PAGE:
Penske tired of coming up short in title race

HOUSTON — Roger Penske’s drivers have had five different chances to win him an IndyCar championship since Sam Hornish Jr. claimed the 2006 title.

Helio Castroneves had a shot in 2008 and came up short. Same with Ryan Briscoe in 2009. Then it was Will Power the last three years.

“I’ve been second so many times, I don’t want to see No. 2 anymore,” Penske said in a telephone interview this week with The Associated Press. “We had this thing in our hand probably three out of the last four years and ended up a bridesmaid. So I think that this year, we’ve got a big lead and we need to protect it and race that way. My goal is to come out with a championship.”

Got that, Helio?

Castroneves goes into the Grand Prix of Houston this weekend with a 49-point lead over Scott Dixon while seeking his first IndyCar Series championship. The drivers head into the event after a nearly 5-week layoff — IndyCar’s last points race was Sept. 1 at Baltimore — and will race Saturday and Sunday as part of a doubleheader weekend.

That’s ample time for Dixon, a 2-time champion, to pounce: He climbed into the title race with a July win on the oval at Pocono followed the next week with a sweep of the doubleheader event at Toronto. Those three wins in seven days moved the Chip Ganassi Racing driver from seventh to second in the IndyCar standings and directly into Castroneves’ rearview mirrors.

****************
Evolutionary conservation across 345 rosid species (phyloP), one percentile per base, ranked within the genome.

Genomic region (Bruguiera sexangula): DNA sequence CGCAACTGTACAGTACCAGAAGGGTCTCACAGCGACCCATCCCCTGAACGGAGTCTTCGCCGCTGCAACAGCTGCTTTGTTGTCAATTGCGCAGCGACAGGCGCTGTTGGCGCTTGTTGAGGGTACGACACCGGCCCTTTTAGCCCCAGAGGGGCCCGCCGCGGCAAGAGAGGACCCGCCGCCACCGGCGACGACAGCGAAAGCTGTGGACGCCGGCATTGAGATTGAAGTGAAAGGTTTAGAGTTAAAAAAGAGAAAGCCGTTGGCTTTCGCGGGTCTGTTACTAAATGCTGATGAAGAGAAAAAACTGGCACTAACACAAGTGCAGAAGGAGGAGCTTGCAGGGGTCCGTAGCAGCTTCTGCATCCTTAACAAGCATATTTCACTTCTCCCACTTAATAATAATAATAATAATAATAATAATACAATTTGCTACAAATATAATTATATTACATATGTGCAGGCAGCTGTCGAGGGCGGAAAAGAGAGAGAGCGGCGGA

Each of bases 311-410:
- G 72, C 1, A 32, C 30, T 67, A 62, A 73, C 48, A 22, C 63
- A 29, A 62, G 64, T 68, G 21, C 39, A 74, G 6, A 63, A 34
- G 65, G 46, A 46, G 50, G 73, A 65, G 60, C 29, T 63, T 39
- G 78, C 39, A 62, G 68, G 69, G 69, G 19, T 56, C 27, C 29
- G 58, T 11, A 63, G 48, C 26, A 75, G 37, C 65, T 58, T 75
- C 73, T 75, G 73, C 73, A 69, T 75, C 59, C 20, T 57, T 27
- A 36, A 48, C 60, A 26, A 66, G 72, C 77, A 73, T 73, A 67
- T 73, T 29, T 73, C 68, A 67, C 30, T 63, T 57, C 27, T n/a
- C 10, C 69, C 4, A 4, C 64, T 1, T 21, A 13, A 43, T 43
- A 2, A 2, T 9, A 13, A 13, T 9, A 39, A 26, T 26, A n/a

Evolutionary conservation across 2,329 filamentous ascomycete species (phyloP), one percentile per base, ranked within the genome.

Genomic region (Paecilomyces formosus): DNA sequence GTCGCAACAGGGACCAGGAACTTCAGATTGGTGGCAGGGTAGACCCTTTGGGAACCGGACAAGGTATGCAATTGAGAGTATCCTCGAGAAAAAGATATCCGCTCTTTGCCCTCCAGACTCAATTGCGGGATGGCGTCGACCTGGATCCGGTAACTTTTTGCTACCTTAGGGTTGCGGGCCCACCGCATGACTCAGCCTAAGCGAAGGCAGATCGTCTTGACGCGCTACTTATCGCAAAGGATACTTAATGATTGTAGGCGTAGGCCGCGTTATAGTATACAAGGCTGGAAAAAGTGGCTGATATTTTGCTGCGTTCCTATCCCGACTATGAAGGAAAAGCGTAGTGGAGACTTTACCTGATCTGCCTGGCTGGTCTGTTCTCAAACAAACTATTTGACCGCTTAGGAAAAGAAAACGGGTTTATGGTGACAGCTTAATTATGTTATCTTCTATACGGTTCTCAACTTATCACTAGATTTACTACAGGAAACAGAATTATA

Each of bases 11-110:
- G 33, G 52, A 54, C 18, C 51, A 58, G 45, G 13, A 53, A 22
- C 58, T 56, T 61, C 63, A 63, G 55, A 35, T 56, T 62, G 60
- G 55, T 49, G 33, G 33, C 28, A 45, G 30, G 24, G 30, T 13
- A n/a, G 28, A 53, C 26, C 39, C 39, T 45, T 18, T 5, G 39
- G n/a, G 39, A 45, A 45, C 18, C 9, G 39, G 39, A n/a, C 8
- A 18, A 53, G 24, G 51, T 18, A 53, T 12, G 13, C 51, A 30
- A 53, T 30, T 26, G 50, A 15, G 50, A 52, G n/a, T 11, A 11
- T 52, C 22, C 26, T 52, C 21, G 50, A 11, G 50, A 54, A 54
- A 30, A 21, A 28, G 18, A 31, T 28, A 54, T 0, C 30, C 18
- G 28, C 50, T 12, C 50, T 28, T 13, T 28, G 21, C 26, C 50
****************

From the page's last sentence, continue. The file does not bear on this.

It’s the last thing Penske wanted to see.

Dixon beat Castroneves for the 2008 title by 18 points even though Castroneves won the season finale. In 2009, Briscoe went into the finale locked into the title race with Ganassi drivers Dixon and Dario Franchitti. After leading a race-high 103 laps, Briscoe had to make a late stop for fuel and Franchitti won the title.

Franchitti then beat Power in 2010 and 2011 as Ganassi beat Penske four consecutive years for the championship. Last season, it was Ryan Hunter-Reay from Andretti Autosport defeating Penske Racing, in part because Power crashed midway through the final race.

“I’m not naive to know that there’s not some competition out there with Ganassi and with little Andretti but at the end of the day there’s a number of guys who can win the races and we’re going to have to be one of them,” Penske said. “Helio’s got a nice lead but he’s got to execute. We’re in a different situation than maybe the people who are chasing us.”

Penske said he spoke with Castroneves earlier this week,and described the Brazilian as “galvanized” for the stretch run. The season concludes Oct. 19 at Auto Club Speedway in Fontana, Calif., where Castroneves was fastest during last week’s open test session.

“He was quick and felt very good,” Penske said. “He’s raring to go. These guys don’t like to go off and sit for two or three weeks. But you know Helio. He’s a pro, this is a championship that he wants and it’s going to be up to the other guys to beat us.”

And just to make sure that everything goes according to plan, Penske announced he’ll be on top of Castroneves’ pit stand for the final three races. The team owner replaced race strategist John Erickson at Texas in June and has been calling Castroneves’ races during the second half of the season. Penske was not at the Sept. 1 race at Baltimore, where Castroneves finished ninth.

“I’ll call the last three races for sure,” Penske added. “If there’s any mistakes, any issues, you can blame it on me.”